Reissue with the latest remastering. Features original cover artwork. The music of Charles Mingus – played by a great small combo headed up by Dannie Richmond, Mingus' drummer for over 20 years! The group on the set features members from Charles' last band – and is a quintet with Ricky Ford on tenor, Jack Walrath on trumpet, Bob Neloms on piano, and Cameron Brown on bass. Tunes are taken in a gentler, and more open-handed version than used on the original recordings – a style that's a nice contrast to that of Mingus, replacing the strength of his vision with a warmth and sensitivity that makes the tunes sparkle nicely. Titles include "Fables Of Faubus", "Goodbye Pork Pie Hat", "Nostalgia In Times Square", and "Duke Ellington Sound Of Love".
Features 24 bit remastering and comes with a mini-description. I have almost everything available by Mingus and had passed on this because I didn't think I needed yet more versions of some of his classics by what seems like an unlikely crew in tow. How wrong I was!!!! Mingus is apparently playing with a mic on his bass and you can easily hear what a monster he is, how sublime he can be, and it is totally thrilling. Coryell and Catherine have their flurry of notes thing going but it does not come off as showing off or dull fusion riffing. They - and the rest of the band- sound as if they were meant to be, really listening and bringing something wonderfully new to Mingus music.
Reissue with latest 2014 DSD remastering. Comes with liner notes. Mingus Dynasty is an album by Charles Mingus, recorded and released in 1959. It is the companion album to the classic Mingus Ah Um and was inducted in the Grammy Hall of Fame in 1999. Brilliant work by Mingus – recorded right around the same time as his legendary Mingus Ah Um album for Columbia! The group features some of Mingus' best sidemen – like Booker Ervin, Jimmy Knepper, John Handy, Roland Hanna and Don Ellis – and the tracks have that wild mix of emotion, tight composition, and freewheeling soloing that made Mingus' late 50's output so compelling. Includes "Diane", "Song With Orange", "Gunslinging Bird", and "Far Wells, Mill Valley". Plus the CD includes the bonus track "Strollin" and unedited versions of "Slop", "Song With Orange", "Gunslinging Bird", and "Things Ain't What They Used to Be" – all of which were originallly shaved down for release on the original album, now here in their proper form.
Pithecanthropus Erectus was Charles Mingus' breakthrough as a leader, the album where he established himself as a composer of boundless imagination and a fresh new voice that, despite his ambitiously modern concepts, was firmly grounded in jazz tradition. Mingus truly discovered himself after mastering the vocabularies of bop and swing, and with Pithecanthropus Erectus he began seeking new ways to increase the evocative power of the art form and challenge his musicians (who here include altoist Jackie McLean and pianist Mal Waldron) to work outside of convention.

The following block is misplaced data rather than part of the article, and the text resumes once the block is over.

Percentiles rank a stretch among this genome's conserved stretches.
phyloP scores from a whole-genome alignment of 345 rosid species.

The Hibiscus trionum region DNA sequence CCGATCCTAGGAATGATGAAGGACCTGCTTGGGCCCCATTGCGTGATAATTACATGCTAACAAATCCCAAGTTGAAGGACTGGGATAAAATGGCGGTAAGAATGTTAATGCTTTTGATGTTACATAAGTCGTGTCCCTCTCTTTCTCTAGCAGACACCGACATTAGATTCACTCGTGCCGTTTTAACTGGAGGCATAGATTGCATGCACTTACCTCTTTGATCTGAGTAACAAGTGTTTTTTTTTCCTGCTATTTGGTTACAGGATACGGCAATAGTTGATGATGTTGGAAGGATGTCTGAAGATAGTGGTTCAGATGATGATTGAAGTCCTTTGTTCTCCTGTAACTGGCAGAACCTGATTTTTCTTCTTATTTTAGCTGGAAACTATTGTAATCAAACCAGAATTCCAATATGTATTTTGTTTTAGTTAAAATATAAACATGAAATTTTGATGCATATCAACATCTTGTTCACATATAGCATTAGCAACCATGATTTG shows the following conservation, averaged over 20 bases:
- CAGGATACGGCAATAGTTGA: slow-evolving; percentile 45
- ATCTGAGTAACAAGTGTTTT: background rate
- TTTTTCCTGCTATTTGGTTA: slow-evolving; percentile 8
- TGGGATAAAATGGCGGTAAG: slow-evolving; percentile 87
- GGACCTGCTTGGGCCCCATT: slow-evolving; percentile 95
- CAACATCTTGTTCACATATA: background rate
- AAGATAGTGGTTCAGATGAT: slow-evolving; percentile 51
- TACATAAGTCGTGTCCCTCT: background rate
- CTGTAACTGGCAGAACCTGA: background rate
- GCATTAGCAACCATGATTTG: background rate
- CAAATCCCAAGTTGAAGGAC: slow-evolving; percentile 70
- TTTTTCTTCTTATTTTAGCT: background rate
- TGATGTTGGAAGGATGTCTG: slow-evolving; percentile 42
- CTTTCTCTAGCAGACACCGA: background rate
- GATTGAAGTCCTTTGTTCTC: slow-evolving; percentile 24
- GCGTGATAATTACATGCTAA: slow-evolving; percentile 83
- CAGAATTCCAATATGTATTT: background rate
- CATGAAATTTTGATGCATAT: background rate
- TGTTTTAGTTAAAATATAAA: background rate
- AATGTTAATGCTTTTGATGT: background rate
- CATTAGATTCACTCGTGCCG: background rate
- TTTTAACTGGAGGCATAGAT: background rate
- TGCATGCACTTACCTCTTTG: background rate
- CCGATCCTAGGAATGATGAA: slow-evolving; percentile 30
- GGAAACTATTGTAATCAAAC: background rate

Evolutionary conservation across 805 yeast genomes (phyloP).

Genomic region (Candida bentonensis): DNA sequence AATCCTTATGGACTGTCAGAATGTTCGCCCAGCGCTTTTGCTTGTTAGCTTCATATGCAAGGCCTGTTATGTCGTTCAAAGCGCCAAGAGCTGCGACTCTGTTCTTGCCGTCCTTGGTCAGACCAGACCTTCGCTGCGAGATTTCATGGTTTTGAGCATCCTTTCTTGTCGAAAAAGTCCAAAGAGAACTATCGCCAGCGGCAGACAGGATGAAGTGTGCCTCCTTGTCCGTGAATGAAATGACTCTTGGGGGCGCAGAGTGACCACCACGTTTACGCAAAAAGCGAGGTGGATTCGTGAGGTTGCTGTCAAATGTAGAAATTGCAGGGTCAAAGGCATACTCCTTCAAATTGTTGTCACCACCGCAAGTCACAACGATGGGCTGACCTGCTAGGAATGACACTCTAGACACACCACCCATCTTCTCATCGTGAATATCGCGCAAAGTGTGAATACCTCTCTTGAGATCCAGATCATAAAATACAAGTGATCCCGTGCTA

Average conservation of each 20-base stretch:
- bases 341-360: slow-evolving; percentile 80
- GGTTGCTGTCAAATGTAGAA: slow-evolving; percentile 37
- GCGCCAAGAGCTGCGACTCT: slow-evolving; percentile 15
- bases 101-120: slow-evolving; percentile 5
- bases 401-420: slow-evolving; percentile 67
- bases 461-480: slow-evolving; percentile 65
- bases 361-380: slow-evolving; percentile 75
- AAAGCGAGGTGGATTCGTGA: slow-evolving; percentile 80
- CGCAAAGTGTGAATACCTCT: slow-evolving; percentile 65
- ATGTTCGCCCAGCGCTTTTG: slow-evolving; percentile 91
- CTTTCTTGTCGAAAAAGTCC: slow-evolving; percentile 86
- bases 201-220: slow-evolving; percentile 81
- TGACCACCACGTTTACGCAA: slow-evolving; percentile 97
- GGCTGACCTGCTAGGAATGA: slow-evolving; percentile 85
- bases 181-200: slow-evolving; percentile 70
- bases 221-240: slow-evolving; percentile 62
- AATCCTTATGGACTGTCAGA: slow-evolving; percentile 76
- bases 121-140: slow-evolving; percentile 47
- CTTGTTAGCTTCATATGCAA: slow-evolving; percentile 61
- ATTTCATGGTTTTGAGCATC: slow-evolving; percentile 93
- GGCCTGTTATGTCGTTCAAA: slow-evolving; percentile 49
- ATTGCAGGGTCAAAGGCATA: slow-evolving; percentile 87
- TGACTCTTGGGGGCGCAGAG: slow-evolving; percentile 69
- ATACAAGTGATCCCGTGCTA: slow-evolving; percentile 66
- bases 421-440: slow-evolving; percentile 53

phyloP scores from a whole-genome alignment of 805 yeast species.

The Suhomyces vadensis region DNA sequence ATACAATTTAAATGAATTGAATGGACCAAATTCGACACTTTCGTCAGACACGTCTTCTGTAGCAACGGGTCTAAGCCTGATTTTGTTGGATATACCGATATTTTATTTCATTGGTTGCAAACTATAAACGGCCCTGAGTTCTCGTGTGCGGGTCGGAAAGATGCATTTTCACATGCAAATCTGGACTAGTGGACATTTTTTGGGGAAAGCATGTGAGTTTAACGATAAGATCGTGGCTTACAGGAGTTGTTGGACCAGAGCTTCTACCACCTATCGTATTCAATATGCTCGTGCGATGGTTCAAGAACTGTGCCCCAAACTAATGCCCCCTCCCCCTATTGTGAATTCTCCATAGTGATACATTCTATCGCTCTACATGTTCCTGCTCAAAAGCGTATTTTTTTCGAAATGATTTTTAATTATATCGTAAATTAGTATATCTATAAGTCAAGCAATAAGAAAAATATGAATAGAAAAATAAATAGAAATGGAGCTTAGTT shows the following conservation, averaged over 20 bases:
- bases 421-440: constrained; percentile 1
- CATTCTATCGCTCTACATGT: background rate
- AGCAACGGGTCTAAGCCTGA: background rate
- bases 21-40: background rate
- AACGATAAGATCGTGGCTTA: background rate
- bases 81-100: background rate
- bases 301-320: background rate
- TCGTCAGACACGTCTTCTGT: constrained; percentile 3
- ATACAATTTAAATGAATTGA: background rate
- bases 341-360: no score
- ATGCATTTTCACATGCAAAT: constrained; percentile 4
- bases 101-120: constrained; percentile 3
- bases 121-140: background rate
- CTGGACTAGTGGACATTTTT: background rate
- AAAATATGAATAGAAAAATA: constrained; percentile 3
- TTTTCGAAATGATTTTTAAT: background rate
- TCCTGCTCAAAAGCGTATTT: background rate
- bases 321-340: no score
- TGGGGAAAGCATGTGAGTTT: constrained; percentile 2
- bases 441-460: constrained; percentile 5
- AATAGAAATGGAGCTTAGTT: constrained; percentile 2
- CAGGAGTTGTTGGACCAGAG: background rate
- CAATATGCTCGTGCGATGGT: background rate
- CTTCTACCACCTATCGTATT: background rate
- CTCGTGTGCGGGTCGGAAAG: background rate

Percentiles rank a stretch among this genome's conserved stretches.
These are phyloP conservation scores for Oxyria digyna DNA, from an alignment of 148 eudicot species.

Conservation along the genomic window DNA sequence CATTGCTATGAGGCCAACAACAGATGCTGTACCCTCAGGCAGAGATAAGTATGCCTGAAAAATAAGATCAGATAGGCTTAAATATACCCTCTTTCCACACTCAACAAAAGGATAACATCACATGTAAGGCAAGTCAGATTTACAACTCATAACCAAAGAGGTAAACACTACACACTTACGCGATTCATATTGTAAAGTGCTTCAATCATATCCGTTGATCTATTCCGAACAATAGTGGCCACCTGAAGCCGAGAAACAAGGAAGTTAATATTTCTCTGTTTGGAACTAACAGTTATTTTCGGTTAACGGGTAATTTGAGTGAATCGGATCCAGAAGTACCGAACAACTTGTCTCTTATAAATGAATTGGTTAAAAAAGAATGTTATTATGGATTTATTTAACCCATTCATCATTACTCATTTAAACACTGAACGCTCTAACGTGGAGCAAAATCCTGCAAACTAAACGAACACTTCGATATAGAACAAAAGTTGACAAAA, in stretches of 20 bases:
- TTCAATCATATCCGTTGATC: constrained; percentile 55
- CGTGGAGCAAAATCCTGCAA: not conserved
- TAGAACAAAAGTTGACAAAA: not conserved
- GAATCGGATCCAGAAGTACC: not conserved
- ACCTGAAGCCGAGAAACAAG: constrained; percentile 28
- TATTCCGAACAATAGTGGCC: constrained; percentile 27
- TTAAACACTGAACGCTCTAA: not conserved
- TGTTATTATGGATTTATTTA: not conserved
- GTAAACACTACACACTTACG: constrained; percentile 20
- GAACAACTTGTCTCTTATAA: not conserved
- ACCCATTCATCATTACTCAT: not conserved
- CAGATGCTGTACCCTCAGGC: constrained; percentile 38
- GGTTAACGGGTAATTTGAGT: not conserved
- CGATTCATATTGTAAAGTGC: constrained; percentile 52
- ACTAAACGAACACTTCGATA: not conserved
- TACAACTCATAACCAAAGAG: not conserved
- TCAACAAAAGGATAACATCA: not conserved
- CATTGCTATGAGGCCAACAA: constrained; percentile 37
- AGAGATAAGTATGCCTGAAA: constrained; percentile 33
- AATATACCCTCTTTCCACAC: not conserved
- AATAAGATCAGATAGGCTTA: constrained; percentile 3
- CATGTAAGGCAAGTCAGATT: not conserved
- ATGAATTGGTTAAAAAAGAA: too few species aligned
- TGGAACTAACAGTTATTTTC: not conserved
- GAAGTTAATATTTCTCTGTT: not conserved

This is an LP reissue of a set that was originally titled Pre Bird because it features some of the advanced originals that Charles Mingus wrote prior to hearing Charlie Parker. The bassist leads an undisciplined but colorful 25-piece orchestra on three titles including an Eric Dolphy feature on "Bemonable Lady" while the other five tracks are by a ten-piece (including two pianos) band; Lorraine Cousins sings "Eclipse" and "Weird Nightmare." It's an interesting set of typically unconventional music by Mingus.
Most often heard in large ensembles and rarely in a trio context, Charles Mingus joined forces with pianist Hampton Hawes for this 1957 studio date. It features four standards, two originals by the bassist, and a jam by the group credited to Hawes. While there's nothing particularly arresting or startling about the date, the relationship between the two ostensible co-leaders is a good case study in group dynamics when deference between two strong-willed individualists turns into a certain amount of compromise.
So many of the jazz great are now gone, a fact that no one would dispute but that really hits home after listening to a masterpiece such as this reissue of Charles Mingus' Mingus Moves. Not only have we lost the impetuous bassist and composer, but also drummer Dannie Richmond, tenor titan George Adams and the extraordinary pianist Don Pullen. The latter three men, in particular, were taken way before their times and one longs for the incendiary magic that the Pullen-Adams group (the seeds of which are planted here) conjured for a brief spell in the '80s.
Very nice set of Mingus' legendary Candid recordings – produced in 1960, after Mingus angrily departed Columbia records, and was finally given the freedom to work in the way that he wanted. The recordings are some of Mingus best – and they feature a righteous anger and sheer jazz power that's unmatched by few other recordings.